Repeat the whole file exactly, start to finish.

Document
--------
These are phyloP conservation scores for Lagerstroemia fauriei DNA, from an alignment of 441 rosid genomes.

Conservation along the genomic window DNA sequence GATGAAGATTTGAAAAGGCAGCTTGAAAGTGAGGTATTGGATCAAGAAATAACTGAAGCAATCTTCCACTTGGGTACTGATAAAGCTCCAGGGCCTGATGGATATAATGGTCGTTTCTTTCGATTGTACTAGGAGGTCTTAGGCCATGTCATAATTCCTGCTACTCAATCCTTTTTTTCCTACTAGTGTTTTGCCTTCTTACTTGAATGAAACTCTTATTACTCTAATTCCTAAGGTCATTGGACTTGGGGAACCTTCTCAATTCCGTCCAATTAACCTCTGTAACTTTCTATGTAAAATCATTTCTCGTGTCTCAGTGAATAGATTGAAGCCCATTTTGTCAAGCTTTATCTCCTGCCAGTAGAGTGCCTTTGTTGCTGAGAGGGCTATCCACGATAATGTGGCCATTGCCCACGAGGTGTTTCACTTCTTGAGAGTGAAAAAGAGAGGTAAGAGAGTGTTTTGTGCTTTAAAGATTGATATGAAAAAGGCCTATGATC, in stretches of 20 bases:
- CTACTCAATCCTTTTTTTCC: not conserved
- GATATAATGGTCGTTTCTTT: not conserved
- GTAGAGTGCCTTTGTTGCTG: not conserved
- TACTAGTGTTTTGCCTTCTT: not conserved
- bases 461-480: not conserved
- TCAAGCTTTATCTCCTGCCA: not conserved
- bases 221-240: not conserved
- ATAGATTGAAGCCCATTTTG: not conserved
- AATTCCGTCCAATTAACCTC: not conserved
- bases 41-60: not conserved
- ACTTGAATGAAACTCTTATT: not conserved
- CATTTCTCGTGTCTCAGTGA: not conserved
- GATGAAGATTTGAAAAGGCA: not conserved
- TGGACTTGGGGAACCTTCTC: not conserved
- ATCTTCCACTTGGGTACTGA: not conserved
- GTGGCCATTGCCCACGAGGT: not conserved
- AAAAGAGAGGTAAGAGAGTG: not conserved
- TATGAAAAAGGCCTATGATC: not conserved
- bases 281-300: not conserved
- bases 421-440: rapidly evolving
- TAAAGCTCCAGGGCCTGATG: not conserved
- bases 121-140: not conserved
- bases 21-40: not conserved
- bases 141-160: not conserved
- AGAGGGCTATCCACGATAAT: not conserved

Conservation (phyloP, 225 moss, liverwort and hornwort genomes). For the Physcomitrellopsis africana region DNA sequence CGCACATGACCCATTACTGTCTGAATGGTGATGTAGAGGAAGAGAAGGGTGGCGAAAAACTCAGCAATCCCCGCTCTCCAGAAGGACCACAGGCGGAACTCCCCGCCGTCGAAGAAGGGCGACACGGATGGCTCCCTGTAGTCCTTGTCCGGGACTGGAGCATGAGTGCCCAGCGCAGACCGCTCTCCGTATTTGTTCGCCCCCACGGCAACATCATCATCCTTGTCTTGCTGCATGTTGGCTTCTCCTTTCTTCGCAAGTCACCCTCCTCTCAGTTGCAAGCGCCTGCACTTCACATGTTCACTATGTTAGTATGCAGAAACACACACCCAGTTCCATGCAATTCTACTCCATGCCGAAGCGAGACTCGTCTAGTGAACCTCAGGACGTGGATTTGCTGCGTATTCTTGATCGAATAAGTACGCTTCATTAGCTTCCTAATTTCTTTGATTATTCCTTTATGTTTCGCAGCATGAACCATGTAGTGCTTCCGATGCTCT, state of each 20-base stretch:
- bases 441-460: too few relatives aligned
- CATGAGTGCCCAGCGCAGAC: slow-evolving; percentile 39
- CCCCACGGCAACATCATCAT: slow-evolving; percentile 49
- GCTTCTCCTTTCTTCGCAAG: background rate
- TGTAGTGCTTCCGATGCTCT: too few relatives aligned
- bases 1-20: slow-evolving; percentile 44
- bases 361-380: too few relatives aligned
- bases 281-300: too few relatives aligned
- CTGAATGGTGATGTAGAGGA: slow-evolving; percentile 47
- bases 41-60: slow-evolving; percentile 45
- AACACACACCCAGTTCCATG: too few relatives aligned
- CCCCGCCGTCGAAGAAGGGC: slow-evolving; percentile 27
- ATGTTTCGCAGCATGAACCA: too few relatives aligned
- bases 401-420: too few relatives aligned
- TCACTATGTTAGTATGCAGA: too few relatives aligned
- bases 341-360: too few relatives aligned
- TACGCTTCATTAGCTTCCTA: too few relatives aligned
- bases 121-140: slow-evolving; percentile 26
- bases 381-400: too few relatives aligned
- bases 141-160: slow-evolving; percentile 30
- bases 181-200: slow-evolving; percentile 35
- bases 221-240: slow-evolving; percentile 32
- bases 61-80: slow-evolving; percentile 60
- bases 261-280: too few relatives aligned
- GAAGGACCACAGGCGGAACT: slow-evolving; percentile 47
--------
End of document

These are phyloP conservation scores for Lagerstroemia fauriei DNA, from an alignment of 441 rosid genomes.

Conservation along the genomic window DNA sequence GATGAAGATTTGAAAAGGCAGCTTGAAAGTGAGGTATTGGATCAAGAAATAACTGAAGCAATCTTCCACTTGGGTACTGATAAAGCTCCAGGGCCTGATGGATATAATGGTCGTTTCTTTCGATTGTACTAGGAGGTCTTAGGCCATGTCATAATTCCTGCTACTCAATCCTTTTTTTCCTACTAGTGTTTTGCCTTCTTACTTGAATGAAACTCTTATTACTCTAATTCCTAAGGTCATTGGACTTGGGGAACCTTCTCAATTCCGTCCAATTAACCTCTGTAACTTTCTATGTAAAATCATTTCTCGTGTCTCAGTGAATAGATTGAAGCCCATTTTGTCAAGCTTTATCTCCTGCCAGTAGAGTGCCTTTGTTGCTGAGAGGGCTATCCACGATAATGTGGCCATTGCCCACGAGGTGTTTCACTTCTTGAGAGTGAAAAAGAGAGGTAAGAGAGTGTTTTGTGCTTTAAAGATTGATATGAAAAAGGCCTATGATC, in stretches of 20 bases:
- CTACTCAATCCTTTTTTTCC: not conserved
- GATATAATGGTCGTTTCTTT: not conserved
- GTAGAGTGCCTTTGTTGCTG: not conserved
- TACTAGTGTTTTGCCTTCTT: not conserved
- bases 461-480: not conserved
- TCAAGCTTTATCTCCTGCCA: not conserved
- bases 221-240: not conserved
- ATAGATTGAAGCCCATTTTG: not conserved
- AATTCCGTCCAATTAACCTC: not conserved
- bases 41-60: not conserved
- ACTTGAATGAAACTCTTATT: not conserved
- CATTTCTCGTGTCTCAGTGA: not conserved
- GATGAAGATTTGAAAAGGCA: not conserved
- TGGACTTGGGGAACCTTCTC: not conserved
- ATCTTCCACTTGGGTACTGA: not conserved
- GTGGCCATTGCCCACGAGGT: not conserved
- AAAAGAGAGGTAAGAGAGTG: not conserved
- TATGAAAAAGGCCTATGATC: not conserved
- bases 281-300: not conserved
- bases 421-440: rapidly evolving
- TAAAGCTCCAGGGCCTGATG: not conserved
- bases 121-140: not conserved
- bases 21-40: not conserved
- bases 141-160: not conserved
- AGAGGGCTATCCACGATAAT: not conserved

Conservation (phyloP, 225 moss, liverwort and hornwort genomes). For the Physcomitrellopsis africana region DNA sequence CGCACATGACCCATTACTGTCTGAATGGTGATGTAGAGGAAGAGAAGGGTGGCGAAAAACTCAGCAATCCCCGCTCTCCAGAAGGACCACAGGCGGAACTCCCCGCCGTCGAAGAAGGGCGACACGGATGGCTCCCTGTAGTCCTTGTCCGGGACTGGAGCATGAGTGCCCAGCGCAGACCGCTCTCCGTATTTGTTCGCCCCCACGGCAACATCATCATCCTTGTCTTGCTGCATGTTGGCTTCTCCTTTCTTCGCAAGTCACCCTCCTCTCAGTTGCAAGCGCCTGCACTTCACATGTTCACTATGTTAGTATGCAGAAACACACACCCAGTTCCATGCAATTCTACTCCATGCCGAAGCGAGACTCGTCTAGTGAACCTCAGGACGTGGATTTGCTGCGTATTCTTGATCGAATAAGTACGCTTCATTAGCTTCCTAATTTCTTTGATTATTCCTTTATGTTTCGCAGCATGAACCATGTAGTGCTTCCGATGCTCT, state of each 20-base stretch:
- bases 441-460: too few relatives aligned
- CATGAGTGCCCAGCGCAGAC: slow-evolving; percentile 39
- CCCCACGGCAACATCATCAT: slow-evolving; percentile 49
- GCTTCTCCTTTCTTCGCAAG: background rate
- TGTAGTGCTTCCGATGCTCT: too few relatives aligned
- bases 1-20: slow-evolving; percentile 44
- bases 361-380: too few relatives aligned
- bases 281-300: too few relatives aligned
- CTGAATGGTGATGTAGAGGA: slow-evolving; percentile 47
- bases 41-60: slow-evolving; percentile 45
- AACACACACCCAGTTCCATG: too few relatives aligned
- CCCCGCCGTCGAAGAAGGGC: slow-evolving; percentile 27
- ATGTTTCGCAGCATGAACCA: too few relatives aligned
- bases 401-420: too few relatives aligned
- TCACTATGTTAGTATGCAGA: too few relatives aligned
- bases 341-360: too few relatives aligned
- TACGCTTCATTAGCTTCCTA: too few relatives aligned
- bases 121-140: slow-evolving; percentile 26
- bases 381-400: too few relatives aligned
- bases 141-160: slow-evolving; percentile 30
- bases 181-200: slow-evolving; percentile 35
- bases 221-240: slow-evolving; percentile 32
- bases 61-80: slow-evolving; percentile 60
- bases 261-280: too few relatives aligned
- GAAGGACCACAGGCGGAACT: slow-evolving; percentile 47